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Student-Invented Mobile App Could Replace Security Access Badges

A team of student entrepreneurs from the University of Utah has developed a virtual alternative to the electronic ID badge used for security access. The team, EMRID Technologies, took first place with its mobile device invention at the university's annual business plan competition.

"Employees constantly use personal mobile devices for professional activities, yet sensitive information must continue to be protected by company and governmental standards," said Austin Aerts, an accounting student at the David Eccles School of Business. "EMRID offers a simple--yet elegant--solution to this by turning mobile devices into virtual ID badges. In doing so, they don't need to enter a password that can be hacked, and the device can facilitate professional use of personal devices while working within the constraints of current IT and security systems."

EMRID's business plan beat 23 other student entries in the institution's annual "Opportunity Quest" competition to win the $5,000 top prize. Now it will advance to the university's "Utah Entrepreneur Challenge" for a chance to win $40,000. That competition has 31 finalists from multiple Utah-based schools.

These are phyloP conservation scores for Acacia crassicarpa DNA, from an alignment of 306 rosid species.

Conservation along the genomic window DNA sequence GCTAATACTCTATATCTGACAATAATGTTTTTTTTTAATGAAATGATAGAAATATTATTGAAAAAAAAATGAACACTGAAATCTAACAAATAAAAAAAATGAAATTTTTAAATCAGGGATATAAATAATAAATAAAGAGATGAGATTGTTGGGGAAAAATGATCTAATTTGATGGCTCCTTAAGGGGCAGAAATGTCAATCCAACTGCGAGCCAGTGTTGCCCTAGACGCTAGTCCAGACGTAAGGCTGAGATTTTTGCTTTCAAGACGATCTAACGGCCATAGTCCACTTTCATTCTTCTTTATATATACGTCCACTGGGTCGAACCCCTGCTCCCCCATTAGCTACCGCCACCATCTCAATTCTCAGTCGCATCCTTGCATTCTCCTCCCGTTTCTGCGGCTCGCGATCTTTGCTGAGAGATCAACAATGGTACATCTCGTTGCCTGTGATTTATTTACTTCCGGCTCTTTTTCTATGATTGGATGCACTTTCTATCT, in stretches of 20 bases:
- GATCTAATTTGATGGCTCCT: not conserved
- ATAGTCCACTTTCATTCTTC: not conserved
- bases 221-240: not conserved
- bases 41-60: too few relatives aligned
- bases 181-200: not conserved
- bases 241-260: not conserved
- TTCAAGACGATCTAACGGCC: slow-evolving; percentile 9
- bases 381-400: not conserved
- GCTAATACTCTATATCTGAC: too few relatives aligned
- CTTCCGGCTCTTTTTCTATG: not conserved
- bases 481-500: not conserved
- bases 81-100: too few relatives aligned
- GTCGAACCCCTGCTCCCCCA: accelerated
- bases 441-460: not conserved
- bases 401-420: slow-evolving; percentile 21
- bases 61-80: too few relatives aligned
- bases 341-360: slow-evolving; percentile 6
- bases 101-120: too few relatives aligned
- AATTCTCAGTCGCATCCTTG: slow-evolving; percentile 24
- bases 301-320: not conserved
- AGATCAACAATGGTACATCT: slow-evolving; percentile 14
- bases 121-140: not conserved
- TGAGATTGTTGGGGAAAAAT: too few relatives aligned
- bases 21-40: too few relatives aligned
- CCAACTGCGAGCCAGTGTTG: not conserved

University of Utah Opportunity Quest winners EMRID Technologies pose with their prize check. The team is (from left to right) David Kent, Austin Aerts, and Emily Theisen.
Photo Credit: Courtesy of Technology Venture Development

University students who participated in the quest were provided with access to mentors in the business community who could help them refine their ideas and give them advice on how to apply their ideas in the real world. Judging of the entries was done by a panel of investment and business leaders.

Opportunity Quest is part of the institution's Lassonde Entrepreneur Center, which provides programs for undergraduates and graduates. The Lassonde Center is jointly managed by the School of Business and the Technology Venture Development office.

About the Author

Dian Schaffhauser is a former senior contributing editor for 1105 Media's education publications THE Journal, Campus Technology and Spaces4Learning.

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